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Epstein addresses Cubs, Wrigley celebration
Question of the Day
CHICAGO (AP) - One thing that will not be mentioned during Wrigley Field’s 100th birthday party Wednesday: the losing.
“I don’t think I really need that kind of a reminder,” Cubs president Theo Epstein said Tuesday before Chicago hosted Arizona. “That’s not what I’m thinking about when I’m thinking of (Wednesday). When it comes to the 100th anniversary, for me, I think just how Wrigley is the epicenter of fans’ connection to the Cubs. Wrigley not only connects the fans to the team but also generations of fans to one another, fathers to sons and grandfathers to grandsons, mothers to daughters, mothers to sons.”
The Cubs have never won a World Series title at Wrigley, but more pressing for Epstein is turning a team that around has had four straight losing seasons and is off to a 6-12 record.
“The losing doesn’t ever get any easier,” Epstein said. “But it’s not like we spend a lot of time sitting around stewing about that. You just try to throw yourself into all the opportunities that present themselves that could make us better, so that we can win as quick as possible for as long as possible.”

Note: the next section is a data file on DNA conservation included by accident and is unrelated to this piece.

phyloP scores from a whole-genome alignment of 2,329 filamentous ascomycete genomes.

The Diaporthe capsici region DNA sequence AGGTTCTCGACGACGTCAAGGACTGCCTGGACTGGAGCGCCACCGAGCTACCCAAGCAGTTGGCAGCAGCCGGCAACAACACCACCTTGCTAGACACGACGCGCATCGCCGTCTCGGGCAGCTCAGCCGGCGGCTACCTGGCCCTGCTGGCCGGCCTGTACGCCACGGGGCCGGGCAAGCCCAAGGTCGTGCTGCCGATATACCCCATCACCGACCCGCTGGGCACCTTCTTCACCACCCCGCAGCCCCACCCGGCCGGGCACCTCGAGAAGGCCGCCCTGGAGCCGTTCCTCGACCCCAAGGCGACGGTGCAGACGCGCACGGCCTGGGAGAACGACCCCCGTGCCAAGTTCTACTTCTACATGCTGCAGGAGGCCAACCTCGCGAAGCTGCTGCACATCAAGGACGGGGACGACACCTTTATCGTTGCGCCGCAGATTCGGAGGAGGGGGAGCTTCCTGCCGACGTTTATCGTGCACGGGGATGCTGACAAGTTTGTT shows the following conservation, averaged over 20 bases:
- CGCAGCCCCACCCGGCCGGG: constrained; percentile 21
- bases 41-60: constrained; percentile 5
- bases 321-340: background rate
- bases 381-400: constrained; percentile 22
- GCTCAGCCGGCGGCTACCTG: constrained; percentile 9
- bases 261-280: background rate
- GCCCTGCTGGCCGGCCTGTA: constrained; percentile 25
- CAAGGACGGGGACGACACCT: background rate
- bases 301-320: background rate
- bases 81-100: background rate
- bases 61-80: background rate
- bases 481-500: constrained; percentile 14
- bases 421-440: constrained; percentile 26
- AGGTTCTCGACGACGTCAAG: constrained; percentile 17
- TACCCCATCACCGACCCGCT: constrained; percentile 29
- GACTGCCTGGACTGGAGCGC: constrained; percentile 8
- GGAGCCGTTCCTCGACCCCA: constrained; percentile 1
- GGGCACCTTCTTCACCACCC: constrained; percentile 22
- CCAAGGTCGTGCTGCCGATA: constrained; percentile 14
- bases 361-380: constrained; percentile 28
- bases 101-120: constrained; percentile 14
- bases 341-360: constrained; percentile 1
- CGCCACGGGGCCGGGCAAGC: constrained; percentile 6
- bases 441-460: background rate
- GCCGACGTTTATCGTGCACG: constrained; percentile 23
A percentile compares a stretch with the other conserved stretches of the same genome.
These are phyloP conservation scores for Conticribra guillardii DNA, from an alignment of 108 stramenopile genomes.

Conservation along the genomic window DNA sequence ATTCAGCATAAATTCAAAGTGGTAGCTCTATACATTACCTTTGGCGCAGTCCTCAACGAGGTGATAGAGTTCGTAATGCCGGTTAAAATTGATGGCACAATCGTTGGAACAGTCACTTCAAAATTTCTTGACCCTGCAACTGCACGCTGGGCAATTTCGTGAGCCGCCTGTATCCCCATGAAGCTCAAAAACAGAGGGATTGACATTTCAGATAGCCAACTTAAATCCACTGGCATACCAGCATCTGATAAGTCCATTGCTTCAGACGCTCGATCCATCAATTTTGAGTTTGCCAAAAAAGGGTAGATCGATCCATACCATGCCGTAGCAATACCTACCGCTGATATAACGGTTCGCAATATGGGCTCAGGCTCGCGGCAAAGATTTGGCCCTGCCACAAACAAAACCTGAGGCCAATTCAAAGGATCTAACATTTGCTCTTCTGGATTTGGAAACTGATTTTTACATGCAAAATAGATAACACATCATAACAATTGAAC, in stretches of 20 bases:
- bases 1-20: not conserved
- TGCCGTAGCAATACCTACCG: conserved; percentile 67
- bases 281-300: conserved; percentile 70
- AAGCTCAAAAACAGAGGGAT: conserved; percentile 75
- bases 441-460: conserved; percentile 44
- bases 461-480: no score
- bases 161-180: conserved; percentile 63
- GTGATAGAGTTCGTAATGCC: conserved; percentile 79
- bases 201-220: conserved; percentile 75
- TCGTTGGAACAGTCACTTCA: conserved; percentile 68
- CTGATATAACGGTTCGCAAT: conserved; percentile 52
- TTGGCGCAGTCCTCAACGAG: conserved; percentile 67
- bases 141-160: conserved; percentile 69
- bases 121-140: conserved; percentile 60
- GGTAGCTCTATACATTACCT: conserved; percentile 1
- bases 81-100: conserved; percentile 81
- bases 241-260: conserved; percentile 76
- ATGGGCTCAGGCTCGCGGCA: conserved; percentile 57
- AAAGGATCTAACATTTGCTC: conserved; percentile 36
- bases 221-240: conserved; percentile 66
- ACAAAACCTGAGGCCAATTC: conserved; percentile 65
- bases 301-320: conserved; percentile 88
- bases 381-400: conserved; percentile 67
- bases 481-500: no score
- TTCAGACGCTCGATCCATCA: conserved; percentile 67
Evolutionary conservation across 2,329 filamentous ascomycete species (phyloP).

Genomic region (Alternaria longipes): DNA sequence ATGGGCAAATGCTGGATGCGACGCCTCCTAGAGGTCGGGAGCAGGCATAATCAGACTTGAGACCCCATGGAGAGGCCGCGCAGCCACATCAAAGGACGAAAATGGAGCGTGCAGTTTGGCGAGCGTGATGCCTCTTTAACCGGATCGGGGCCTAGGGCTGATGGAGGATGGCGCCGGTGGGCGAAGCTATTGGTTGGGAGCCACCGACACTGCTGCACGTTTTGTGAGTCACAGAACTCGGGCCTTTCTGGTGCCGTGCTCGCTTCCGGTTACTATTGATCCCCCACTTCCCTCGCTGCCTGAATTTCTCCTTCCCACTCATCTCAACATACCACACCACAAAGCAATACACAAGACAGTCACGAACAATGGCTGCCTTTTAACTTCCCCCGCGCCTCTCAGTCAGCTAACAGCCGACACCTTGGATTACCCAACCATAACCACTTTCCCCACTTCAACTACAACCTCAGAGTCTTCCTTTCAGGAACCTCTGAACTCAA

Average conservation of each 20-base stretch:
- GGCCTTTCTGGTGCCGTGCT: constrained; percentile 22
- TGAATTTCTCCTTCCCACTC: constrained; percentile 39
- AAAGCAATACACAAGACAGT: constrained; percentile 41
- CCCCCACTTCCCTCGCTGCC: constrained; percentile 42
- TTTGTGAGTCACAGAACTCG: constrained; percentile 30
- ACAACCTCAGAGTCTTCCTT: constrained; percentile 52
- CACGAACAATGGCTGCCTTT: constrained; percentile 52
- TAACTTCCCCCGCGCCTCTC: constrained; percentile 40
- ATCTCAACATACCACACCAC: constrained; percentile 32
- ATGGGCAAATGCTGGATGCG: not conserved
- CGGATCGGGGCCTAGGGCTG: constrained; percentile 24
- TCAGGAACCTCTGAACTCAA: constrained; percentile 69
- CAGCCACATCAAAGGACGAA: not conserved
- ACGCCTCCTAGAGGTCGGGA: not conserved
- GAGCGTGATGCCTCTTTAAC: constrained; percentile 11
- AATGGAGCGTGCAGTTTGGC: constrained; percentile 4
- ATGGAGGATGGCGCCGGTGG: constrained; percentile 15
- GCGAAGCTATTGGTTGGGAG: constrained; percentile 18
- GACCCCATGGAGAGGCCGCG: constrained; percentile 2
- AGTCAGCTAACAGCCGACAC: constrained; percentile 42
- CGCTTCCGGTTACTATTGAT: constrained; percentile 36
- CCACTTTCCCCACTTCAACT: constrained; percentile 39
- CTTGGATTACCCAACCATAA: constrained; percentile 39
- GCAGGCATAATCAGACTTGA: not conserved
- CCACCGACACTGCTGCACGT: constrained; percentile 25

“It’s not too late for us to turn that around,” he said. “We haven’t hit our stride. We haven’t really got into a rhythm yet.”
About this year’s club, he Epstein said:
“It’s kind of a plucky team so far. I think we’ve fought pretty hard; we’ve played pretty hard. Unfortunately, we’ve fallen to some of the same early-season trends that we’ve had the last few years. Closer issues, hitting with runners in scoring position issues and those have contributed to us getting off to a rockier start than one might expect based on the starting pitching that we’ve gotten.”
The Cubs will hold a pregame celebration for the ivy-covered ballpark before the Cubs and Diamondbacks play Wednesday.
That nostalgia will be a major part of the anniversary special, but Epstein in his third season at the helm since he left the Boston Red Sox he said hopes to begin a new tradition in the future.
“We all look forward to the day when the crowd and the energy in the ballpark is focused on that 9th inning comeback the Cubs are gonna have instead of the seventh-inning stretch,” he said. “That’s kind of the way it was at Fenway (Park) once we started winning on a consistent basis,” he said. “It’s gonna be that way here; it’s gonna be a lot better.”
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